Family Court Building in Philadelphia
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Family Court, Philadelphia, Pennsylvania
Family Court Building in Philadelphia
The Family Court Building in Philadelphia, PA.

The Family Court Building of the City of Philadelphia was constructed between 1938 and 1940. Its design, by W.R. Morton Keast and John Windrim, reflects the classical influence of the École des Beaux-Arts. Its interior was finished with bold decorative schemes of bright stenciled colors and earth tone glazes to create an atmosphere of sympathy and warmth. In the four principal courtrooms, the coloration was designed in harmony with thematic and inspirational murals.

Frank S. Welsh was asked by the City of Philadelphia to advise on the restoration of the original finishes during a general rehabilitation and systems upgrade of the building. We determined that in all spaces, the original finishes on the cornices and ceilings had never been overpainted, but their appearance was extensively altered due to the accumulation of 60 years' worth of atmospheric dirt, soot and grime. We recommended that the client consider careful cleaning and conservation of the unique 1930s decorative painting rather than covering it over and reproducing it. They agreed to our experimenting with a number of cleaning agents to test which one would be successful in removing the dirt without damaging the integrity of the original paint surface.

Painted Decoration Ceiling Test Cleaning of Decorative Painting
The photographs above depict a courtroom ceiling before and after the test cleaning effort.
Our initial testing of a variety of cleaning agents and techniques began in a small area in one courtroom, circled in the preceding photograph on the right. Five of the most promising were selected for a larger demonstration area across the entire width of the stenciled decoration. The areas were identified and taped to keep them uniform. These are illustrated in more detail in the following photo.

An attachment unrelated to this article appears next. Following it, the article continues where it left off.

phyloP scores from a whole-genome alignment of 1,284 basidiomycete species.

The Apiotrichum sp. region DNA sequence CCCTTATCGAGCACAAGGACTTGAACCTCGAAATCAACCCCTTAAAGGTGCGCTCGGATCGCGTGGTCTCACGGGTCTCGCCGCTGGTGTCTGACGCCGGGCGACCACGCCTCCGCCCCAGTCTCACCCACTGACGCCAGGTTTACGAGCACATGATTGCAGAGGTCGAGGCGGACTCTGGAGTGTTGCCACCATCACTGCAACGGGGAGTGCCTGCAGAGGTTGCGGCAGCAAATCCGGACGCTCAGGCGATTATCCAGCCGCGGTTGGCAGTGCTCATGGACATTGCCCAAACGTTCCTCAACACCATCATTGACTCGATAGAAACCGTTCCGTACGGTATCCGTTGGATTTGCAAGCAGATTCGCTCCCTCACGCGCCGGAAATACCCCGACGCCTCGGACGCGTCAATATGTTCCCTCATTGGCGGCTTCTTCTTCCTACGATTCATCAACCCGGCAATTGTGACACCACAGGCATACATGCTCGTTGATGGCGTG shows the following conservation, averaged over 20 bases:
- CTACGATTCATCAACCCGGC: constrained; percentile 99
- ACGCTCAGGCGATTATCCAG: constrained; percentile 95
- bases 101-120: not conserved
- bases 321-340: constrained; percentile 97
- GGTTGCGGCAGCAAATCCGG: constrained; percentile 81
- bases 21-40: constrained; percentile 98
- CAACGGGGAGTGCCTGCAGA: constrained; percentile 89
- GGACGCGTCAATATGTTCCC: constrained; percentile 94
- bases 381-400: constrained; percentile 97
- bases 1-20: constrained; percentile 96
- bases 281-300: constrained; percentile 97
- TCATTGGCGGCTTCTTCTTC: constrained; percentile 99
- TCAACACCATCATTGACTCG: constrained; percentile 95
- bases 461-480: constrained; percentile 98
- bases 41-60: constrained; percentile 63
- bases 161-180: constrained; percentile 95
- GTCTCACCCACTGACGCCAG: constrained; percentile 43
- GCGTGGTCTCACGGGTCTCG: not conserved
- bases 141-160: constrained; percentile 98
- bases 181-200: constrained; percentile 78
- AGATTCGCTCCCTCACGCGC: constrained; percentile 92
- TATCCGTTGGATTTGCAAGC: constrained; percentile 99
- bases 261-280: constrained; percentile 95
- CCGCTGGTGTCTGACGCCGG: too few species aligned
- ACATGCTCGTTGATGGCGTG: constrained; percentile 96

Stencil Decoration Original Paint
Demonstration test cleaning of original painted stencil decoration of the ceiling of a courtroom. Note that the original paints on the flat ceiling area and the moldings have been overpainted.
The first test area in the photo (arrow) illustrates how clean and bright the original stencil can appear with gentle cleaning using a 5% solution of diammonium citrate, a chelating agent, in water. In comparison to the other areas it provides exceptional results. It does not overclean or blanch the paint surface. We tested the same 5% diammonium citrate solution on the ceiling decorations in all four courtrooms and obtained the same positive results.

Since the results of the test cleaning were so positive, we recommended that the client proceed with plans to clean and conserve the decoratively painted ceilings in one of the smaller courtrooms, along with a proper cleaning and conservation treatment of its mural. The initial work would serve as a model to evaluate procedures, techniques and results, as well as costs, as part of the overall restoration and repainting of that courtroom. This would involve a well-synchronized, multi-step process of protecting the decorative painting and the mural, repairing the damaged cornice plaster, and cleaning and inpainting areas of paint loss in the decorations. Evaluating and matching colors for the surrounding plaster moldings that have been overpainted will be done in a way that will avoid mismatching old vs. new when repainting the room. 

We feel that this case study is, more than likely, applicable to many other monumental public buildings, such as courthouses, custom houses, schools, theaters and auditoriums all across America. Priority should be given to make every effort to save and conserve the decorative painting of the early 20th century, rather than to hastily paint over and reproduce it.